Admin. assistants will also have to become familiar with Search
Engines, the index facilities on the Web. Typing in a wide topic
category - as anyone who has tried it knows - yields far too
many sites to handle, often as many as 500, 000. Searches should
be as specific as possible. Each of the search engines has its
own conventions and strengths. Altavista
is usually a good starting point. It allows advanced searches
where several key words can be listed as essential and where
searches can be narrowed by date, language or country. Some of
the material highlighted will only be available on the Web and
some will be online versions of printed publications.
The London Stock Exchange
and Wall Street
are easily found and the great advantage with the online information
is that it1s usually the most recent. Some traders now operate
online using information which is just as readily available to
schools. For government information the HM Treasury Web site
(http://www.hm-treasury.gov.uk) is ideal, whether it1s to find
out budget details or print out the latest press releases or
speeches. It1s obviously beneficial for students to access primary
sources directly, enabling them to make their own judgements
with no hints from the media.
Nevertheless many financial journals are also good sources. The Financial Times requires you
to register but the form-filling only occurs on the first visit
to the site and the service is actually free. As an exercise,
students could register themselves. They would get their own
username and password for the site and it would also provide
evidence that they had completed a business form effectively.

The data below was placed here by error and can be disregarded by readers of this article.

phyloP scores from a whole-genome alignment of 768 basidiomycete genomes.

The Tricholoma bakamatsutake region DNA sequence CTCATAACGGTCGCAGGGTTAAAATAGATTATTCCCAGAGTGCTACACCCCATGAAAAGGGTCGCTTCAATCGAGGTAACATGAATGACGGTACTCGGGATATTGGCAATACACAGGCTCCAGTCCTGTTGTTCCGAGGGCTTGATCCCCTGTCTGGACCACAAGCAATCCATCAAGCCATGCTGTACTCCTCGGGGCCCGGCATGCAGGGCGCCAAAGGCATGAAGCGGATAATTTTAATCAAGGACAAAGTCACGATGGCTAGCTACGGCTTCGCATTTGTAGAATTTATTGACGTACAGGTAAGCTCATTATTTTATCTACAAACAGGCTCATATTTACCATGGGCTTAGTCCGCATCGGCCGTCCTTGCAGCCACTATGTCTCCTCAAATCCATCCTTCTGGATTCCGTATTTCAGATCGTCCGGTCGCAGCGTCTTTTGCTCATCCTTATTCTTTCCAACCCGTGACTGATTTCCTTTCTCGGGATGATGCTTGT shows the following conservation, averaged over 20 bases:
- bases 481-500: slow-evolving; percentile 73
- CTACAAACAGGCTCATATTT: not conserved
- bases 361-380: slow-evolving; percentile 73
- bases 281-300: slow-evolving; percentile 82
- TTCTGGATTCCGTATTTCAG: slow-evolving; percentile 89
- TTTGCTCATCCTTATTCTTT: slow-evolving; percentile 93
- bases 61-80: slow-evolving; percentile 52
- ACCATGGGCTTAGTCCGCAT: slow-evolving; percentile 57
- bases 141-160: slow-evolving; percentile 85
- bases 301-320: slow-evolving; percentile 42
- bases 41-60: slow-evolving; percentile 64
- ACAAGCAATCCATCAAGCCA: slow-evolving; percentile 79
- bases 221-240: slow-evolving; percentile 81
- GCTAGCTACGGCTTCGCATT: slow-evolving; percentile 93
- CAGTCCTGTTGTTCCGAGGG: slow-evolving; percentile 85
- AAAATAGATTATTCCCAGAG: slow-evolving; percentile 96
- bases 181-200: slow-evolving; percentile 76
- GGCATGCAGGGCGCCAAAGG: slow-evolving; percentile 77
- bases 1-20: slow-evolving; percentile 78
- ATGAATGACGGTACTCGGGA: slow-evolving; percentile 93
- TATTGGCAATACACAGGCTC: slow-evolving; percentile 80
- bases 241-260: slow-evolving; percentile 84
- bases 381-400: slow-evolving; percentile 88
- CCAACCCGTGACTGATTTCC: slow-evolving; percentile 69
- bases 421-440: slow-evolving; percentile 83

The Economist also
publishes online and offers its own view of the issues. With
statistics and data changing daily and even several times during
the day, the need to buy up-to-date financial journals and periodicals
has always demanded too much of the small budgets within which
Business Studies departments operate. Using Internet editions
means that the journals can be accessed when required, while
printed versions no longer need to purchased or stored. Any details
which are important can always be saved to a hard drive or floppy
disk. Saving material as "text" means that it can be
pasted into other documents and saving it as 3source2 means that
it can be viewed - just as it appears on the Internet - in a
Web browser, off-line. When copying extracts of a publication
it1s worth checking the copyright situation but essentially it
should be little different from photocopying the paper version.
Resources will always be a worry for teachers and even more so
as courses change. The Higher Still arrangements for Economics
suggest that there will be a shift towards macroeconomics. Departments
worried about resourcing this area will be able to get a lot
from the Web. Both the World
Bank and the International
Monetary Fund have informative Web sites and progress towards
Euro can also be investigated.
The future Business Management courses will require students
to explain the importance of information technology to businesses.
It would be difficult to neglect the Internet, whether e-mail
or the Web. E-mail is actually the fastest growing Internet facility
and it1s particularly popular with businesses. E-mail1s cheaper
and usually faster than the fax. Teachers of Business Studies
- with their suite of subjects - may prove to be amongst the
first in schools to use and evaluate the Internet. They certainly
can't ignore it.
The Yahoo search engine
has created a financial area with links to a whole host of sites
related to financial issues.
Electronic Yellow Pages is
an ideal resource for "obtaining and supplying information".